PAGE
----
North Carolina To Provide Treatment to All 960 HIV-Positive People on ADAP Waiting List, Officials SayNorth Carolina Department of Health and Human Services officials on Thursday announced that new funding sources will allow the state's AIDS Drug Assistance Program to provide treatment for all 960 HIV-positive individuals currently on the waiting list, the Charlotte Observer reports (Garloch, Charlotte Observer, 8/20). ADAPs, which are state-managed, federally funded programs, provide medications to low-income, uninsured and underinsured HIV-positive individuals (Kaiser Daily HIV/AIDS Report, 8/12). The state General Assembly recently appropriated $2.75 million in additional funds for ADAP, and the federal government also has promised to provide the state with additional funding for the program. The first 585 individuals on the waiting list will begin receiving benefits in September; the remainder of the beneficiaries will receive assistance later in the fall, according to Steve Sherman, coordinator for the state's ADAP.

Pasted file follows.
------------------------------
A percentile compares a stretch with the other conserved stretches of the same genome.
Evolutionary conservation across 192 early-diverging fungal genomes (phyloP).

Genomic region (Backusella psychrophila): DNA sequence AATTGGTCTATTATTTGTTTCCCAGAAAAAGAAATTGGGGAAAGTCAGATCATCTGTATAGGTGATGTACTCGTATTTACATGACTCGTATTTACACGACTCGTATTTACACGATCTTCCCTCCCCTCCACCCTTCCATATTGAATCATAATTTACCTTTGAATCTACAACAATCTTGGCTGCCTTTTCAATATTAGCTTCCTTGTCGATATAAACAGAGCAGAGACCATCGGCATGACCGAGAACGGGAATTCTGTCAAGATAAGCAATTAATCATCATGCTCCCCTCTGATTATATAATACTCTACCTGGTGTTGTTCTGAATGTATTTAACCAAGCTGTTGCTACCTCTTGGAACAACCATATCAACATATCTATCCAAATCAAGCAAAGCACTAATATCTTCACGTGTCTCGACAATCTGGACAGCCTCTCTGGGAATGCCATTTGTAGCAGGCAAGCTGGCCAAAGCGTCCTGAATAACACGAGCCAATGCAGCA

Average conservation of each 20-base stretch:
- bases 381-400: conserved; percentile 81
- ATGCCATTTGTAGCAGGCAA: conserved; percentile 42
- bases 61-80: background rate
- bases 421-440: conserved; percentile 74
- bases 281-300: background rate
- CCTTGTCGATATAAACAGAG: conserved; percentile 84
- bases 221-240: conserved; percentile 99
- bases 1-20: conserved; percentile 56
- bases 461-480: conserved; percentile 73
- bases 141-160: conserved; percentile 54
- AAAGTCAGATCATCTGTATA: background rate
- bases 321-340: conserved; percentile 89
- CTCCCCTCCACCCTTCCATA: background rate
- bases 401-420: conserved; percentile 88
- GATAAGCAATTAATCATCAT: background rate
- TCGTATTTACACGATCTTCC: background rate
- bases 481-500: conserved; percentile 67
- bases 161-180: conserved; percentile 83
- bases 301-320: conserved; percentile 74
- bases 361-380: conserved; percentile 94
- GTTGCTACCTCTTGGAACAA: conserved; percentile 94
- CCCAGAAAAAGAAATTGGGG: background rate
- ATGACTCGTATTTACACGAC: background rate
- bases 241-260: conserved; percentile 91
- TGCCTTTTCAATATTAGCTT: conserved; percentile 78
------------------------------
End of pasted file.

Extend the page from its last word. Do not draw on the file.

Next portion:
North Carolina, which has the lowest ADAP eligibility rates nationwide, is one of 10 states "targeted" by $20 million in federal ADAP funding, the Observer reports. To qualify for ADAP funding in the state, HIV-positive people must have an annual income of less than 125% of the poverty level, $11,600 for a single person and $23,500 for a family of four. North Carolina Gov. Mike Easley (D), who received "pressure" from HIV/AIDS advocates to increase AIDS funding, proposed an additional $4.2 million for the program this year, but the Legislature appropriated a lesser amount, Sherman said. "The General Assembly has for quite a number of years recognized the importance of the [ADAP]," Sherman said, adding, "Even in prior years, when the program did not get any additional resources, we also did not lose any resources. Quite a number of health and human services programs have been force to take reductions" (Charlotte Observer, 8/20).